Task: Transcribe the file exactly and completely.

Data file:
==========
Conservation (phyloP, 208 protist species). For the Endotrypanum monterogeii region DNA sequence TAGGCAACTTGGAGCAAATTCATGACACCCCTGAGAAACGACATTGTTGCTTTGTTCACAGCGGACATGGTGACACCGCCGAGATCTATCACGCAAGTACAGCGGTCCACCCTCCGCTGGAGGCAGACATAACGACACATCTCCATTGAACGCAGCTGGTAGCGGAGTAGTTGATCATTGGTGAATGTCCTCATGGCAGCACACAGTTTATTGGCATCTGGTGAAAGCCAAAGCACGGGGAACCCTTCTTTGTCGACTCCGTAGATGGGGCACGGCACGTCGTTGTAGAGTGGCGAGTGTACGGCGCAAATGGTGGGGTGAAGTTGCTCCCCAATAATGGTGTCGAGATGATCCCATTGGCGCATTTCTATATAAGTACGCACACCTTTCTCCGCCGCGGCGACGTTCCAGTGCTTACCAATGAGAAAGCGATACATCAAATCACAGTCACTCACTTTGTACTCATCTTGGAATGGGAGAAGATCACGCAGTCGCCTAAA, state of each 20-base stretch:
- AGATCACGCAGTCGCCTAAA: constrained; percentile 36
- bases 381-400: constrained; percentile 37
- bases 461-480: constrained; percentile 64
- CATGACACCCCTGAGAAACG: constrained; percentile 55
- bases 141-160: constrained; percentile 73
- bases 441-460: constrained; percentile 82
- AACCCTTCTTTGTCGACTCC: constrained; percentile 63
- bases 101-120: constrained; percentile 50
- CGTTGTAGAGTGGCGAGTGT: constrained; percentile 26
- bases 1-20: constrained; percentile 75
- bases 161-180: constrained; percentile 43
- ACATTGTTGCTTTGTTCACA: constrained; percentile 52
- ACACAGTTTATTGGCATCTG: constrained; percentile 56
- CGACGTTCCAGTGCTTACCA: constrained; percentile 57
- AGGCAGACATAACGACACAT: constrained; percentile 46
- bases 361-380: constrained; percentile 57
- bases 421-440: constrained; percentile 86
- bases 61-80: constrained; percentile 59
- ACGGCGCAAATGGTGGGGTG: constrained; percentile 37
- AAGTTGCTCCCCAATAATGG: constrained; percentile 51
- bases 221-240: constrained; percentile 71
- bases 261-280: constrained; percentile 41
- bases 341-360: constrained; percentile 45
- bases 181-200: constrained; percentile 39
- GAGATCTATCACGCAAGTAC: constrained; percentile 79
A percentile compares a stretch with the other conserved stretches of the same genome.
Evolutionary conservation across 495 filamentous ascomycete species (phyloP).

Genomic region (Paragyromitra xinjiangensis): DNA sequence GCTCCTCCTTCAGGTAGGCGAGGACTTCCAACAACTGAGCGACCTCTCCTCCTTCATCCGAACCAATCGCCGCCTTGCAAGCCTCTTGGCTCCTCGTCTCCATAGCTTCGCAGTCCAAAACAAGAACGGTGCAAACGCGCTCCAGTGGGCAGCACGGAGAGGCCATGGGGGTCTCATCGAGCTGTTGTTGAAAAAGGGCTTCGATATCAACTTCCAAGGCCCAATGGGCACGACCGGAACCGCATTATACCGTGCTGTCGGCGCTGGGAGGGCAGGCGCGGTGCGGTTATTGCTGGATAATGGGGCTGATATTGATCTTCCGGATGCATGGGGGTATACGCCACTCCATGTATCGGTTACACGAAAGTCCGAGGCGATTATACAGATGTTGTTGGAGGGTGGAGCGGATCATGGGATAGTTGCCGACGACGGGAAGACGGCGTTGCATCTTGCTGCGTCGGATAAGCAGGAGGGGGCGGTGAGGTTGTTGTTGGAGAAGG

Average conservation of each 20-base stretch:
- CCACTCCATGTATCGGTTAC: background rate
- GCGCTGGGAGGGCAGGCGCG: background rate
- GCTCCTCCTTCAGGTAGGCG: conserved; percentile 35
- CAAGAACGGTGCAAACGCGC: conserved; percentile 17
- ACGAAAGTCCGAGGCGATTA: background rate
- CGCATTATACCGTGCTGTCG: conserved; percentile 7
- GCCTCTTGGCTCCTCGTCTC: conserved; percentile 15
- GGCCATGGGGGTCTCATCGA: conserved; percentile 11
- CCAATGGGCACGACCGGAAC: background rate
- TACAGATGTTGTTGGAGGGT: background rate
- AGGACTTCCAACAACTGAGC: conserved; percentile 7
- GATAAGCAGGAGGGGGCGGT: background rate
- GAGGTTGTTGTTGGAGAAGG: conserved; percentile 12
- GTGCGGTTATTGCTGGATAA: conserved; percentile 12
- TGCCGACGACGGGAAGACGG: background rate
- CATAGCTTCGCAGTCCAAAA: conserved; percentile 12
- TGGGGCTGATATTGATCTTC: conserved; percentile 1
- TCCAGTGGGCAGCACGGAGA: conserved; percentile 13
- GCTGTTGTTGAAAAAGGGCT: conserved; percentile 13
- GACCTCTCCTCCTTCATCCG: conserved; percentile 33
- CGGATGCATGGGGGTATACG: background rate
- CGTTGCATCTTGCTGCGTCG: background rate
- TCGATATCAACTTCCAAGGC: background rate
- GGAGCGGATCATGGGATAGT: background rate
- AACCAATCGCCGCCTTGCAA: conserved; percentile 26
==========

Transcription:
Conservation (phyloP, 208 protist species). For the Endotrypanum monterogeii region DNA sequence TAGGCAACTTGGAGCAAATTCATGACACCCCTGAGAAACGACATTGTTGCTTTGTTCACAGCGGACATGGTGACACCGCCGAGATCTATCACGCAAGTACAGCGGTCCACCCTCCGCTGGAGGCAGACATAACGACACATCTCCATTGAACGCAGCTGGTAGCGGAGTAGTTGATCATTGGTGAATGTCCTCATGGCAGCACACAGTTTATTGGCATCTGGTGAAAGCCAAAGCACGGGGAACCCTTCTTTGTCGACTCCGTAGATGGGGCACGGCACGTCGTTGTAGAGTGGCGAGTGTACGGCGCAAATGGTGGGGTGAAGTTGCTCCCCAATAATGGTGTCGAGATGATCCCATTGGCGCATTTCTATATAAGTACGCACACCTTTCTCCGCCGCGGCGACGTTCCAGTGCTTACCAATGAGAAAGCGATACATCAAATCACAGTCACTCACTTTGTACTCATCTTGGAATGGGAGAAGATCACGCAGTCGCCTAAA, state of each 20-base stretch:
- AGATCACGCAGTCGCCTAAA: constrained; percentile 36
- bases 381-400: constrained; percentile 37
- bases 461-480: constrained; percentile 64
- CATGACACCCCTGAGAAACG: constrained; percentile 55
- bases 141-160: constrained; percentile 73
- bases 441-460: constrained; percentile 82
- AACCCTTCTTTGTCGACTCC: constrained; percentile 63
- bases 101-120: constrained; percentile 50
- CGTTGTAGAGTGGCGAGTGT: constrained; percentile 26
- bases 1-20: constrained; percentile 75
- bases 161-180: constrained; percentile 43
- ACATTGTTGCTTTGTTCACA: constrained; percentile 52
- ACACAGTTTATTGGCATCTG: constrained; percentile 56
- CGACGTTCCAGTGCTTACCA: constrained; percentile 57
- AGGCAGACATAACGACACAT: constrained; percentile 46
- bases 361-380: constrained; percentile 57
- bases 421-440: constrained; percentile 86
- bases 61-80: constrained; percentile 59
- ACGGCGCAAATGGTGGGGTG: constrained; percentile 37
- AAGTTGCTCCCCAATAATGG: constrained; percentile 51
- bases 221-240: constrained; percentile 71
- bases 261-280: constrained; percentile 41
- bases 341-360: constrained; percentile 45
- bases 181-200: constrained; percentile 39
- GAGATCTATCACGCAAGTAC: constrained; percentile 79
A percentile compares a stretch with the other conserved stretches of the same genome.
Evolutionary conservation across 495 filamentous ascomycete species (phyloP).

Genomic region (Paragyromitra xinjiangensis): DNA sequence GCTCCTCCTTCAGGTAGGCGAGGACTTCCAACAACTGAGCGACCTCTCCTCCTTCATCCGAACCAATCGCCGCCTTGCAAGCCTCTTGGCTCCTCGTCTCCATAGCTTCGCAGTCCAAAACAAGAACGGTGCAAACGCGCTCCAGTGGGCAGCACGGAGAGGCCATGGGGGTCTCATCGAGCTGTTGTTGAAAAAGGGCTTCGATATCAACTTCCAAGGCCCAATGGGCACGACCGGAACCGCATTATACCGTGCTGTCGGCGCTGGGAGGGCAGGCGCGGTGCGGTTATTGCTGGATAATGGGGCTGATATTGATCTTCCGGATGCATGGGGGTATACGCCACTCCATGTATCGGTTACACGAAAGTCCGAGGCGATTATACAGATGTTGTTGGAGGGTGGAGCGGATCATGGGATAGTTGCCGACGACGGGAAGACGGCGTTGCATCTTGCTGCGTCGGATAAGCAGGAGGGGGCGGTGAGGTTGTTGTTGGAGAAGG

Average conservation of each 20-base stretch:
- CCACTCCATGTATCGGTTAC: background rate
- GCGCTGGGAGGGCAGGCGCG: background rate
- GCTCCTCCTTCAGGTAGGCG: conserved; percentile 35
- CAAGAACGGTGCAAACGCGC: conserved; percentile 17
- ACGAAAGTCCGAGGCGATTA: background rate
- CGCATTATACCGTGCTGTCG: conserved; percentile 7
- GCCTCTTGGCTCCTCGTCTC: conserved; percentile 15
- GGCCATGGGGGTCTCATCGA: conserved; percentile 11
- CCAATGGGCACGACCGGAAC: background rate
- TACAGATGTTGTTGGAGGGT: background rate
- AGGACTTCCAACAACTGAGC: conserved; percentile 7
- GATAAGCAGGAGGGGGCGGT: background rate
- GAGGTTGTTGTTGGAGAAGG: conserved; percentile 12
- GTGCGGTTATTGCTGGATAA: conserved; percentile 12
- TGCCGACGACGGGAAGACGG: background rate
- CATAGCTTCGCAGTCCAAAA: conserved; percentile 12
- TGGGGCTGATATTGATCTTC: conserved; percentile 1
- TCCAGTGGGCAGCACGGAGA: conserved; percentile 13
- GCTGTTGTTGAAAAAGGGCT: conserved; percentile 13
- GACCTCTCCTCCTTCATCCG: conserved; percentile 33
- CGGATGCATGGGGGTATACG: background rate
- CGTTGCATCTTGCTGCGTCG: background rate
- TCGATATCAACTTCCAAGGC: background rate
- GGAGCGGATCATGGGATAGT: background rate
- AACCAATCGCCGCCTTGCAA: conserved; percentile 26